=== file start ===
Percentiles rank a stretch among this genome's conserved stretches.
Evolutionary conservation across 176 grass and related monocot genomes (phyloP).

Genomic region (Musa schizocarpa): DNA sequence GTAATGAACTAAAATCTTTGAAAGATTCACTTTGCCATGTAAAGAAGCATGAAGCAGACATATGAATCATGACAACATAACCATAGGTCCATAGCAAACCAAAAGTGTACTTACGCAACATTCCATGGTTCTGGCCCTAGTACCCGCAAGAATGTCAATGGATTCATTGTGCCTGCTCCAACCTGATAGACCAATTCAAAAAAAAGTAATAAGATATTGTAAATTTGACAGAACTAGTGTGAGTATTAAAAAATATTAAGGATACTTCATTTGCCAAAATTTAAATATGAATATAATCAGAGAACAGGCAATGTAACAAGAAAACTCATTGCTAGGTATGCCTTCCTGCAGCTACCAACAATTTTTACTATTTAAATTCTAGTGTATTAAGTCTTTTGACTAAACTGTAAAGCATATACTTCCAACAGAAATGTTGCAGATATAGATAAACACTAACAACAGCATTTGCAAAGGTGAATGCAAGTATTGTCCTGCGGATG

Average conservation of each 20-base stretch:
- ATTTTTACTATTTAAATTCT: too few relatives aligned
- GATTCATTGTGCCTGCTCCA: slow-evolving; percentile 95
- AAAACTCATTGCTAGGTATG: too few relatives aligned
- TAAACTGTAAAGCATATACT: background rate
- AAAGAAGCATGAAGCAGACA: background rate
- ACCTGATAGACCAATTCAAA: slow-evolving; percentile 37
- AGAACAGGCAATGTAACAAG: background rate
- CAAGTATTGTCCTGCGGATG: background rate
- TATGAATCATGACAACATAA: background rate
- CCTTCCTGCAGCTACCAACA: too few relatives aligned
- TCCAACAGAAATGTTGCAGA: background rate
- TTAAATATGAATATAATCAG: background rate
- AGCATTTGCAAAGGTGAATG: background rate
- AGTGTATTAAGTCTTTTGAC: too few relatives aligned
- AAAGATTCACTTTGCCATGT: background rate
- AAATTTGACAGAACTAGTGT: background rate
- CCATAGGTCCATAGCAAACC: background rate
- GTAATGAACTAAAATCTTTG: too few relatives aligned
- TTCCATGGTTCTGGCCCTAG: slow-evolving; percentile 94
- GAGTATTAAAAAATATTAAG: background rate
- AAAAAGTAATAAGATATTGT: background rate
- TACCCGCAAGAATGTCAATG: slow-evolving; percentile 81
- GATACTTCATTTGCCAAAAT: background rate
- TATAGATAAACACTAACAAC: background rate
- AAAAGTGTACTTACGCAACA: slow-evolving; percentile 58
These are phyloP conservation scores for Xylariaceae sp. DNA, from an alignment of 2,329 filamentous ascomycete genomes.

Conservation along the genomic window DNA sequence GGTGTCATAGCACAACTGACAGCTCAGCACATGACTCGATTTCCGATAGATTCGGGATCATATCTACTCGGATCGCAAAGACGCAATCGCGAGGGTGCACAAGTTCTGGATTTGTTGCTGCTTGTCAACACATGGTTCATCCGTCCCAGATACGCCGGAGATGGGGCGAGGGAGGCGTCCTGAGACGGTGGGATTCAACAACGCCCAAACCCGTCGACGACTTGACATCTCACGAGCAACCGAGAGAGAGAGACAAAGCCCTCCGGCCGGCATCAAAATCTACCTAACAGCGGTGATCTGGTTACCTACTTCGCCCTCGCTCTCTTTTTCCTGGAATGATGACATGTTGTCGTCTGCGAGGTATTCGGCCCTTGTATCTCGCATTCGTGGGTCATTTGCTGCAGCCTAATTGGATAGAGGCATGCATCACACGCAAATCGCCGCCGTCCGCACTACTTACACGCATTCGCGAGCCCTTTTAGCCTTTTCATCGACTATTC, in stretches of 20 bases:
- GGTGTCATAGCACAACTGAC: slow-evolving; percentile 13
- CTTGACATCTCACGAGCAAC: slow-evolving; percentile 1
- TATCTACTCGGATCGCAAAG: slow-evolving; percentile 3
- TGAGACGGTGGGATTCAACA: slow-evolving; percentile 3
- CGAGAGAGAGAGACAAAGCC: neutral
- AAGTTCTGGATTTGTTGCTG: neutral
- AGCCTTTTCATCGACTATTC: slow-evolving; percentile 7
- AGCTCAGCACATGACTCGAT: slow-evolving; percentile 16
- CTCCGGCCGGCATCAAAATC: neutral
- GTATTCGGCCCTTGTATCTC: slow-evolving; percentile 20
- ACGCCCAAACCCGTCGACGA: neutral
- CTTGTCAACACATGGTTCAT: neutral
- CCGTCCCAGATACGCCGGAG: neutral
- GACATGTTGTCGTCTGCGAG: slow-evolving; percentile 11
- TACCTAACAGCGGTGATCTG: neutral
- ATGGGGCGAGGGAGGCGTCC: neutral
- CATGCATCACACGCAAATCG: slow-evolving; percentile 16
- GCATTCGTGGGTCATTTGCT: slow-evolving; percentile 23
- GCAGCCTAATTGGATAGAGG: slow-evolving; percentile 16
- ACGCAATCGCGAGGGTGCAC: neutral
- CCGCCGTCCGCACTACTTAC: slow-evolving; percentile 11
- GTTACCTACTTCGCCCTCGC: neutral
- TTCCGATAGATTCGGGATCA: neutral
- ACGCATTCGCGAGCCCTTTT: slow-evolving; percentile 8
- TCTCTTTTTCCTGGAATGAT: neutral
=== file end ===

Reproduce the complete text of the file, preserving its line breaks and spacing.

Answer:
Percentiles rank a stretch among this genome's conserved stretches.
Evolutionary conservation across 176 grass and related monocot genomes (phyloP).

Genomic region (Musa schizocarpa): DNA sequence GTAATGAACTAAAATCTTTGAAAGATTCACTTTGCCATGTAAAGAAGCATGAAGCAGACATATGAATCATGACAACATAACCATAGGTCCATAGCAAACCAAAAGTGTACTTACGCAACATTCCATGGTTCTGGCCCTAGTACCCGCAAGAATGTCAATGGATTCATTGTGCCTGCTCCAACCTGATAGACCAATTCAAAAAAAAGTAATAAGATATTGTAAATTTGACAGAACTAGTGTGAGTATTAAAAAATATTAAGGATACTTCATTTGCCAAAATTTAAATATGAATATAATCAGAGAACAGGCAATGTAACAAGAAAACTCATTGCTAGGTATGCCTTCCTGCAGCTACCAACAATTTTTACTATTTAAATTCTAGTGTATTAAGTCTTTTGACTAAACTGTAAAGCATATACTTCCAACAGAAATGTTGCAGATATAGATAAACACTAACAACAGCATTTGCAAAGGTGAATGCAAGTATTGTCCTGCGGATG

Average conservation of each 20-base stretch:
- ATTTTTACTATTTAAATTCT: too few relatives aligned
- GATTCATTGTGCCTGCTCCA: slow-evolving; percentile 95
- AAAACTCATTGCTAGGTATG: too few relatives aligned
- TAAACTGTAAAGCATATACT: background rate
- AAAGAAGCATGAAGCAGACA: background rate
- ACCTGATAGACCAATTCAAA: slow-evolving; percentile 37
- AGAACAGGCAATGTAACAAG: background rate
- CAAGTATTGTCCTGCGGATG: background rate
- TATGAATCATGACAACATAA: background rate
- CCTTCCTGCAGCTACCAACA: too few relatives aligned
- TCCAACAGAAATGTTGCAGA: background rate
- TTAAATATGAATATAATCAG: background rate
- AGCATTTGCAAAGGTGAATG: background rate
- AGTGTATTAAGTCTTTTGAC: too few relatives aligned
- AAAGATTCACTTTGCCATGT: background rate
- AAATTTGACAGAACTAGTGT: background rate
- CCATAGGTCCATAGCAAACC: background rate
- GTAATGAACTAAAATCTTTG: too few relatives aligned
- TTCCATGGTTCTGGCCCTAG: slow-evolving; percentile 94
- GAGTATTAAAAAATATTAAG: background rate
- AAAAAGTAATAAGATATTGT: background rate
- TACCCGCAAGAATGTCAATG: slow-evolving; percentile 81
- GATACTTCATTTGCCAAAAT: background rate
- TATAGATAAACACTAACAAC: background rate
- AAAAGTGTACTTACGCAACA: slow-evolving; percentile 58
These are phyloP conservation scores for Xylariaceae sp. DNA, from an alignment of 2,329 filamentous ascomycete genomes.

Conservation along the genomic window DNA sequence GGTGTCATAGCACAACTGACAGCTCAGCACATGACTCGATTTCCGATAGATTCGGGATCATATCTACTCGGATCGCAAAGACGCAATCGCGAGGGTGCACAAGTTCTGGATTTGTTGCTGCTTGTCAACACATGGTTCATCCGTCCCAGATACGCCGGAGATGGGGCGAGGGAGGCGTCCTGAGACGGTGGGATTCAACAACGCCCAAACCCGTCGACGACTTGACATCTCACGAGCAACCGAGAGAGAGAGACAAAGCCCTCCGGCCGGCATCAAAATCTACCTAACAGCGGTGATCTGGTTACCTACTTCGCCCTCGCTCTCTTTTTCCTGGAATGATGACATGTTGTCGTCTGCGAGGTATTCGGCCCTTGTATCTCGCATTCGTGGGTCATTTGCTGCAGCCTAATTGGATAGAGGCATGCATCACACGCAAATCGCCGCCGTCCGCACTACTTACACGCATTCGCGAGCCCTTTTAGCCTTTTCATCGACTATTC, in stretches of 20 bases:
- GGTGTCATAGCACAACTGAC: slow-evolving; percentile 13
- CTTGACATCTCACGAGCAAC: slow-evolving; percentile 1
- TATCTACTCGGATCGCAAAG: slow-evolving; percentile 3
- TGAGACGGTGGGATTCAACA: slow-evolving; percentile 3
- CGAGAGAGAGAGACAAAGCC: neutral
- AAGTTCTGGATTTGTTGCTG: neutral
- AGCCTTTTCATCGACTATTC: slow-evolving; percentile 7
- AGCTCAGCACATGACTCGAT: slow-evolving; percentile 16
- CTCCGGCCGGCATCAAAATC: neutral
- GTATTCGGCCCTTGTATCTC: slow-evolving; percentile 20
- ACGCCCAAACCCGTCGACGA: neutral
- CTTGTCAACACATGGTTCAT: neutral
- CCGTCCCAGATACGCCGGAG: neutral
- GACATGTTGTCGTCTGCGAG: slow-evolving; percentile 11
- TACCTAACAGCGGTGATCTG: neutral
- ATGGGGCGAGGGAGGCGTCC: neutral
- CATGCATCACACGCAAATCG: slow-evolving; percentile 16
- GCATTCGTGGGTCATTTGCT: slow-evolving; percentile 23
- GCAGCCTAATTGGATAGAGG: slow-evolving; percentile 16
- ACGCAATCGCGAGGGTGCAC: neutral
- CCGCCGTCCGCACTACTTAC: slow-evolving; percentile 11
- GTTACCTACTTCGCCCTCGC: neutral
- TTCCGATAGATTCGGGATCA: neutral
- ACGCATTCGCGAGCCCTTTT: slow-evolving; percentile 8
- TCTCTTTTTCCTGGAATGAT: neutral